Leadership in the Human Age
- By Felix Kugel
- Jan. 23 2013 00:00
- Last edited 18:03
Vice-president & Managing Director
ManpowerGroup Russia & CIS
A new era is upon us — the Human Age. It will be the human potential that will be the catalyst for change and the global driving force behind economic, political and social developments. Talentism is the new Capitalism.
In the changing world of work, the one constant is the need for an exceptional workforce. This is true regardless of the economic environment, industry, geography, organization's size or earnings. At the heart of workforce strategy is the need for exceptional leadership. And in today's borderless marketplace, this means leaders with global mindsets and competencies.
There's a growing body of research helping to shape leadership development into more of a science than an art. ManpowerGroup, among others, recently surveyed over 1,400 CEOs and human resource professionals from 707 organizations across the globe to learn more about their companies' leadership development practices. We gained insight into the traits that global leaders need to be successful, as well as the factors that most likely lead to their derailment.
C-Suite Executive Competencies Required For Success
We asked respondents to rate which of the most commonly suggested competencies were the four most critical for several typical C-level positions. The top four competencies for CEO roles were Creating a Strategic Vision (91.7%), Inspiring Others and Maintaining Leadership Responsibility (62.3%), Developing an Accurate and Comprehensive Overview of the Business (56.9%) and Decision Making (54.5%).
Human resource professionals can directly contribute by building and implementing relevant and accelerated development opportunities for high potential leaders so that they receive the requisite exposure to the real-world experiences of strategic leaders while also gaining an introduction to executive stakeholders at the most senior levels of the business. Today, leadership development needs to be grounded in real work and focused on the top competencies required for success in different C-level roles.
Human resource professionals need to partner with line leaders in such a way as to ensure the application and integration of development activities, supported by stretch assignments, mentoring opportunities and action learning efforts. Real-life work situations need to be carefully selected in order to develop the right parts of the success profile for high potentials. It also necessitates human resources to create predictive and validated criteria, supported with consistent metrics, to better evaluate the performance of high potentials in real-life situations.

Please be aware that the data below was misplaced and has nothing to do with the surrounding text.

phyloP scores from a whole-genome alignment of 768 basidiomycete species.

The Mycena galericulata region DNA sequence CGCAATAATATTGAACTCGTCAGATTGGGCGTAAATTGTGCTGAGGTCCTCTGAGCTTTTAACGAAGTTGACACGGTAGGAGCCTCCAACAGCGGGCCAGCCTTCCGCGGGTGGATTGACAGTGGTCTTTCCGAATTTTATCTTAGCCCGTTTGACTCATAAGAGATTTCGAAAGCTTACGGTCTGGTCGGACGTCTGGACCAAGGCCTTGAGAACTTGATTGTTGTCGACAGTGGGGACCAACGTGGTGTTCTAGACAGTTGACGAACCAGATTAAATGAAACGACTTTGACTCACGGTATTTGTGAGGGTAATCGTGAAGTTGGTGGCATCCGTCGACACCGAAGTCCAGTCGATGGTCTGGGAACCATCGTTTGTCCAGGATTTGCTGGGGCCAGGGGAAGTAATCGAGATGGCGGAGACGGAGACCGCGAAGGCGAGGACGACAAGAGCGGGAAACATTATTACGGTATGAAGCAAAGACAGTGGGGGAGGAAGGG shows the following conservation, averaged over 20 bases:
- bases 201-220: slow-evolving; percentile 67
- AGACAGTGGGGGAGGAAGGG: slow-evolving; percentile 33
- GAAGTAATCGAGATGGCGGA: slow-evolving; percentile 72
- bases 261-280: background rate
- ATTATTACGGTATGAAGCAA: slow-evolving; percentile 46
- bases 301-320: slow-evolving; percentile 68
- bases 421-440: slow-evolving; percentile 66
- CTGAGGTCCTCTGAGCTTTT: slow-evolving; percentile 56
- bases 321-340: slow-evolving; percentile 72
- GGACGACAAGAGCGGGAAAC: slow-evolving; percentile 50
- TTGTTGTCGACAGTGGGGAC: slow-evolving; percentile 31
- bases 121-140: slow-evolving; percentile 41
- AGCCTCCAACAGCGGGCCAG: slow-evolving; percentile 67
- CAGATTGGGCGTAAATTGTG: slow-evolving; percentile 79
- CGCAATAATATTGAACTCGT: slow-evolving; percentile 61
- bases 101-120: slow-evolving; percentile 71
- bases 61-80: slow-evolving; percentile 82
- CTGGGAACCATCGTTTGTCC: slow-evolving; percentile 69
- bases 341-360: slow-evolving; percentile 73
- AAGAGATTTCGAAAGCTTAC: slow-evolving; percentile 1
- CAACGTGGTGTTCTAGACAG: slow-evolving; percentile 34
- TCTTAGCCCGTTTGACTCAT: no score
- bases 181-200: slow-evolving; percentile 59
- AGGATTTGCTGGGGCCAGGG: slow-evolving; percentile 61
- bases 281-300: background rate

Factors That Lead To Derailment
Leadership turnover for non-performance or other leadership dissatisfaction issues continues to be higher than planned, especially since choices regarding senior leadership could be considered some of the most important corporate decisions a company can make. To gain some insight into possible sources of succession risk factors, we asked for the perspective of the senior human resource executives who responded to our survey. Arguably, they have a unique vantage point as insiders, though they are still somewhat removed from the risk factors they may observe.
We were surprised to see that human resource executives across the board identified a lack of company support as a leading new leader risk factor regardless of where that individual was recruited or promoted from. This may suggest a "sink or swim" approach, or that some organizations assume that selecting the right individual is sufficient. They may assume that if they made the right selection, the individual will immediately assume responsibility for his or her own success. It may also mean that the selection criteria were inadequate and focused too much on experience and job knowledge with too limited a concern for readiness from the people management side of the leader's new responsibilities.
Consequences For The Business
The costs associated with failure (at worst) or ineffective executive transitions are high, and the lack of adequate support for talent during crucial periods can have a long-term negative impact for both leaders and the organization. This data only hints at what is to come. When considering the evolving workforce and the increasing importance of engagement on organizational transformation, high performance and productivity, the leader's role becomes the organization's greatest catalyst for success. Leaders need to be supported to fully understand the impact of their efforts and, in some cases, lack thereof. Leadership behaviors directly influence employee engagement levels. Continued lower levels of success for internal promotions can have a two-pronged negative effect on the organization:
1. Dissuade high potentials from believing in their ability to succeed in an organization that fails to support their succession.
2. Build discontent with internal talent as a result of increasing promotions of external candidates.
A Word Of Advice For Human Resourse Professionals
Human resources must continuously build the business case for a strategy that appropriately blends and ensures success for internal succession and also integrates external talent. Providing needed support (in partnership with senior operational leaders) for emerging talent during succession is essential to transitions, which can be both emotionally and physically challenging for new executives. Knowing the leadership competencies required for success today and in the future, as well as a sound understanding of the factors that most likely lead to derailment, will provide for a formidable talent development strategy that can deliver on growth and business transformation.